In today’s post, I’ll be making you familiar with some amazing features of android app accessibility thanks to Amanda Cline, a proficient android app developer with a brilliant caliber of building simple and complex websites and web applications.
And sure, Android offers a lot of accessibility options and features. The sad part is that they are usually neglected during the design and implementation phase. The extent is such that even though accessibility APIs were first introduced in Android 1.6, developers were neither familiar nor interested in them.
The extent of accessibility being an afterthought can be gauged by the fact that it produces only a limited number of results and mentions on Google search and Stack Overflow.
This shouldn’t be the case as implementing accessibility features is actually quite a simple task. Let’s delve deeper into how we accomplish that:
Table of Contents
Adding a text description to UI elements
All good designers are aware of the fact that a well designed interface is self-explanatory and intuitive. Users do not require instructions for performing actions. However, this may not be the case always.
Visually impaired users need audio help and physically impaired ones might need visual cues to navigate even the most simple interfaces. The content descriptions are utilized in this regard. Apart from being the easiest accessibility feature to implement, they are the most useful ones too. They are similar to the comments in a program.
Google suggests that content descriptions must be mainly used for image view, image button and checkbox elements as this is where they are most needed.
These descriptions can be added in two ways, via XML layouts or traditional Java methods.
The following allows you to add descriptions to images in two ways:
<ImageView android:id="@+id/new_image" ... android:contentdescription="@string/image_desc" />
The @string has to be declared in strings.xml file in the following fashion:
<string name="image_desc">Simple description of what the image represents</string>
In case of edit text fields use the following lines to make the user understand as to what they should type.
android:hint = "Name Field"
If the interface elements in your app are changing states, like a toggle button or a checkbox, you must ensure that the content description, depending on the state, changes dynamically.
In such a case you must use the setContentDescription() method.
label.setContentDescription(“Toggle is set to: ” + (ToggleButton).isChecked())
If it’s not necessary, do not add description otherwise you may end up annoying users.
In case you think that the element is self explanatory or does not have a real function, like an app icon maybe, then use:
This feature is also called “Focus navigation” and allows the user to use a particular application using digital controllers, without the need for a touchscreen. It is imperative that your Android application supports these mechanisms for navigation.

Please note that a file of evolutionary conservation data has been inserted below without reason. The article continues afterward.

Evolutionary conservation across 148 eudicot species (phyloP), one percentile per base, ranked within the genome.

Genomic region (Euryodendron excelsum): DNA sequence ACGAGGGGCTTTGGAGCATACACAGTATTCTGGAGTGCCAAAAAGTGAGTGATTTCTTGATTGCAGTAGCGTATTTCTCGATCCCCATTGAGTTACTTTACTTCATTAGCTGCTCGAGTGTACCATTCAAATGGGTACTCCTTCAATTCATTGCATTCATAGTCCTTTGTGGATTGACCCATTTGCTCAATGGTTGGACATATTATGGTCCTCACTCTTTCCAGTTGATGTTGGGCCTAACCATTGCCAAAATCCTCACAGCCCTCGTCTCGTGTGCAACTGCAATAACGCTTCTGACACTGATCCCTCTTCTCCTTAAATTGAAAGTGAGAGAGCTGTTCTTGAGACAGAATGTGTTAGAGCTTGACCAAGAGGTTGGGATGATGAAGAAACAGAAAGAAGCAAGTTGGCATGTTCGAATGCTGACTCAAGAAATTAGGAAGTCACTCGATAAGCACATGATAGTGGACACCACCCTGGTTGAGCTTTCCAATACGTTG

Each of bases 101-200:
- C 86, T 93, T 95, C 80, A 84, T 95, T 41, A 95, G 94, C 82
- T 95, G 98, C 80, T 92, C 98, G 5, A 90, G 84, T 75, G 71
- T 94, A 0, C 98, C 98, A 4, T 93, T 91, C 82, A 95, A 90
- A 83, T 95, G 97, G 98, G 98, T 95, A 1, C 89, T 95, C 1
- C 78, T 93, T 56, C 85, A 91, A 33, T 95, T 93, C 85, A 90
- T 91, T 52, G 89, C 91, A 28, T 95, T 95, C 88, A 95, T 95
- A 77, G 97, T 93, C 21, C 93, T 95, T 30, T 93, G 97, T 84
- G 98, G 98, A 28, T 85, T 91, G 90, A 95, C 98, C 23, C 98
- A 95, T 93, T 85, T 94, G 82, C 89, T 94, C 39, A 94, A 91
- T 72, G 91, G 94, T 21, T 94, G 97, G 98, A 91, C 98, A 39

One must make sure that each input element, can be focussed and is clickable using directional buttons. Also, keep in mind that you must visually indicate the element that the user is focussing on, by having it highlighted.
By default, all control elements in Android have this feature enabled. However, if you have created your own elements, you must make them come “in-focus” using the setFocusable (true) method or the android:focusable attribute:
<EditText ... android:focusable = "true" />
Android’s algorithms can find the nearest focusable element, helping users navigate the interface intuitively with the directional controller. In case you must override this feature, you can use the XML attributes below: android:nextFocusDown, android:nextFocusLeft, android:nextFocusRight, android:nextFocusUp The code below will further shed some light into their usage:
<EditText android:id = "@+id/upper_text_field" … ... android:nextFocusDown = "@+id/lower_text_field" />
Building your own accessibility service:
The accessibility service carries out communication with the user, on behalf of the application. Moreover, it provides navigational feedback such as : text to speech, visual cues etc.
Again, by default, Android by default provides some really cool services such as TalkBack and Explore by touch. This comes off as immense help to users who find it difficult to interact with the device normally owing to physical disabilities or situational ones : ex driving, exercising etc.
The best part is that as a developer you can build your own accessibility services for your application and bundle them together or as a standalone app.
Testing for accessibility
Testing is equally important as implementation, sometimes maybe more. One must ensure that they have thoroughly tested their apps after implementing accessibility features. One way to do so is by enabling Talkback and Explore by touch. You must navigate your application using just audio feedback and directional controls. Some noteworthy aspects are:
- Making sure that every control element provides the necessary feedback
- Audio prompts are not repetitive
- They are not longer than required
Also, Android guidelines require you to have every focusable element at least 48dp in length and width.
Additionally, in order to support those users with hearing disabilities, you must accompany all audio feedback with a secondary mechanism such as haptic feedback, visual cues such as pop ups and notifications. In case your application has video playback, you must offer them subtitles or caption support.
Through this post, we come to know the importance of accessibility and why you must have it in your development timeline.
Also this post guides you on how to implement different features into an Android app. Regardless of how a user interacts with a device, all developers must focus on making their apps accessible by everyone.